Meeting on January 28, the FSA Board agreed the Agency needed to offer definitive advice on this issue as a matter of urgency, since there was widespread confusion among local authority (LA) food hygiene inspection teams and foodservice outlets about the rules governing the sale of rare burgers.
“I see the consumption of rare burgers as a kind of Russian roulette,” said Board member Dr Roland Salmon. “If it ceased to be niche it would represent a considerable amount of illness.” Other Board members also expressed their concern.
The Board said that until further risk assessment modelling was completed in March 2015 to identify the extent of the danger to consumers, the FSA should continue to communicate the advice of its Advisory Committee on the Microbiological Safety of Food (ACMSF) that burgers should be thoroughly cooked for the equivalent of 70°C for two minutes, sufficient to achieve a 6-log10 reduction in dangerous pathogens such as E. coli O157.
Safely serving rare burgers
However, while the Board stressed that communication of proper cooking advice was essential to ensure the many small foodservice outlets across the country didn’t start to cause avoidable food poisoning incidents, it recognised there was increasing pressure from a number of larger chains, which argued they had control measures in place to safely serve rare burgers.
“I see the consumption of rare burgers as a kind of Russian roulette. If it ceased to be niche it would represent a considerable amount of illness.”
FSA Board member Dr Roland Salmon
The reaffirmation of proper cooking advice was also necessary to ensure that as sales of raw burgers in the UK increased, consumers – especially vulnerable individuals – were not mistakenly led to believe they could also cook products safely rare at home.
In a paper presented by FSA director of policy Steve Wearne and John Barnes of the FSA’s local delivery division, it was brought to the Board’s attention that some of larger catering chains had procedures in place to produce a 4-log10 reduction in pathogens and that these had been validated by challenge testing.
The problem for the UK is that the law does not prohibit the sale of raw burgers or specify a level of reduction in bacterial load within products – the requirement is for food to be safe. At the same time, rare burger raw mince products are widely available in some Member States. These often come from sources which comply with EU regulations controlling mince that is intended to be eaten raw and must demonstrate, for example, a complete absence of salmonella bacteria.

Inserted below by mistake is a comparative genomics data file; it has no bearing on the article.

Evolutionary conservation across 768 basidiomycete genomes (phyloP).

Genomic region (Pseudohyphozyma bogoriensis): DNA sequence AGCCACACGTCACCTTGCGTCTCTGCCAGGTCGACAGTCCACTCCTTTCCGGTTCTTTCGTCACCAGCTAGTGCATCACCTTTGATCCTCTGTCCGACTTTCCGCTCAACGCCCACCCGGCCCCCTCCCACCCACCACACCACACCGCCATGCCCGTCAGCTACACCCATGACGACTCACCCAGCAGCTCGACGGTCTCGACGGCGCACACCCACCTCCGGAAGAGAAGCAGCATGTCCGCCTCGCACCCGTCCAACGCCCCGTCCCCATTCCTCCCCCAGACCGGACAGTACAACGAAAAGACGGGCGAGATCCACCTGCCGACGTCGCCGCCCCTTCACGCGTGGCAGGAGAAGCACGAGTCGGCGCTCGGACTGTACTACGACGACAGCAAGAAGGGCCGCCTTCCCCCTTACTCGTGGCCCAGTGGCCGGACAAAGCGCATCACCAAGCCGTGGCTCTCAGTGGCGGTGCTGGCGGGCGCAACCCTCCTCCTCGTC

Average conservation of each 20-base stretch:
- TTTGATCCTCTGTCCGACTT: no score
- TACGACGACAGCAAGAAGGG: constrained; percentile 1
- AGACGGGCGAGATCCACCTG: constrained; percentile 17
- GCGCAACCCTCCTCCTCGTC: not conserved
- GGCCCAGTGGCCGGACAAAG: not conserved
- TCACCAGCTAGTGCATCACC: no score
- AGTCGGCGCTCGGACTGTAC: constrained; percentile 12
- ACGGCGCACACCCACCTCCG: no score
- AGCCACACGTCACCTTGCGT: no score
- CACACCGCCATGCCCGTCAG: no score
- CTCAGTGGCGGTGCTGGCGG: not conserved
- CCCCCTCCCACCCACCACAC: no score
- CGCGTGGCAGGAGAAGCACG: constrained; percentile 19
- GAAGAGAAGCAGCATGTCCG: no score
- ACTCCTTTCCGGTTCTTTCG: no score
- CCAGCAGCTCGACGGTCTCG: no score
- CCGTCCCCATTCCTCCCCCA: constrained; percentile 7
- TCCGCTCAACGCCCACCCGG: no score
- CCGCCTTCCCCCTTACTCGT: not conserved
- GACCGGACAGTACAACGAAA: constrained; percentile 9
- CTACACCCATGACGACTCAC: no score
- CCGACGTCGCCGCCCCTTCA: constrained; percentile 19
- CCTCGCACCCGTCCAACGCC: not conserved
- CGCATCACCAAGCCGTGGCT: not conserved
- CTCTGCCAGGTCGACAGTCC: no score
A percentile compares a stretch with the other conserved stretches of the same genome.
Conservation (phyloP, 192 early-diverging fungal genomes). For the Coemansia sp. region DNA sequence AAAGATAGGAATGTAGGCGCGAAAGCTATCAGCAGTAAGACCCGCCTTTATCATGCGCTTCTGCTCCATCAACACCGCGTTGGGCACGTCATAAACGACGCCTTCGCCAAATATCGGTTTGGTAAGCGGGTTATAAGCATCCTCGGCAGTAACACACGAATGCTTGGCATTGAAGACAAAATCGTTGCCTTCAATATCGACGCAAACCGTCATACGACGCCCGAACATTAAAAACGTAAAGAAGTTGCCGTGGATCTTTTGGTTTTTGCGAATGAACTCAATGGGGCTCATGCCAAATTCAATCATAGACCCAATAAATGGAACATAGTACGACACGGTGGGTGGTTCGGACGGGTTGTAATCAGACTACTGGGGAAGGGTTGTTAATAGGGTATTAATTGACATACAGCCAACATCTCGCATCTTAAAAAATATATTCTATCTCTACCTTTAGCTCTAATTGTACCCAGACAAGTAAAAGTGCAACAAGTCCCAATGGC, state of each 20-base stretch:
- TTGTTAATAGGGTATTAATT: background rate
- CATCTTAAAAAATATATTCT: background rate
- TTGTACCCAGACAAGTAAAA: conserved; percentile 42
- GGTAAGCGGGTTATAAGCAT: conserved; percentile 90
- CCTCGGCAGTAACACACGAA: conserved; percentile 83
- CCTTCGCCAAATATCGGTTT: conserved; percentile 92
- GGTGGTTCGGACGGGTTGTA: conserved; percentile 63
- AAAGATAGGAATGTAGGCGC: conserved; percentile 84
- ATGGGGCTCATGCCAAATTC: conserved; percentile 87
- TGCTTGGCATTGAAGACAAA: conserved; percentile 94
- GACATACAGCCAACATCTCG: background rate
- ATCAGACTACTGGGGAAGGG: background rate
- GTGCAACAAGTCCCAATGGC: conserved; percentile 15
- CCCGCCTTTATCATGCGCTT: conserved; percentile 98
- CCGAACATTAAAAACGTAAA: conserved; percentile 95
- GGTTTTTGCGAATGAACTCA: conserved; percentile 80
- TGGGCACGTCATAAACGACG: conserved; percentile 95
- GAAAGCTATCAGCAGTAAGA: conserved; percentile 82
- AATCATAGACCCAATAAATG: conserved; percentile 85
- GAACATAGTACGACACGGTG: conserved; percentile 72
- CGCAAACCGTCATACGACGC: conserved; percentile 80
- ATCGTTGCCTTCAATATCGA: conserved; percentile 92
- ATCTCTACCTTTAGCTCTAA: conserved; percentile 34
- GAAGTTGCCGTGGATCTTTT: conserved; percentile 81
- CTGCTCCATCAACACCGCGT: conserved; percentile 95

As a consequence, foodservice outlets with validated hazard analysis critical control point (HACCP) systems, developed with independent advice and challenge testing, were presenting problems for the FSA, LAs and the courts in terms of proportionate and appropriate advice and enforcement, the Board heard.
These larger catering chains serving rare burgers included within their controls a requirement to source their meats from establishments approved for the sale of mince intended to be served rare. They also specify that sampling is carried out in accordance with these criteria as part of their HACCP systems.
FSA ceo Catherine Brown said that while its advice about the need for proper cooking of burgers would remain, there was probably a need for better public health information about the risks of eating rare burgers and better warning labelling on products and at sales outlets. However, she recognised that “differential advice” was necessary to take account of catering chains with accredited controls, so that any action LA’s took could be targeted at the riskier outlets.
In the longer term, antimicrobial treatments with lactic and peracetic acid and irradiation might become available for use in the EU to ensure that raw mince preparations are safer to eat. While they can, and in some cases are, used in the US, they are currently not legal in the EU – apart from in very restricted examples, such as for the irradiation of herbs.
However, Wearne remarked that studies had shown the UK public reluctant to accept greater use of irradiation in the food they consume.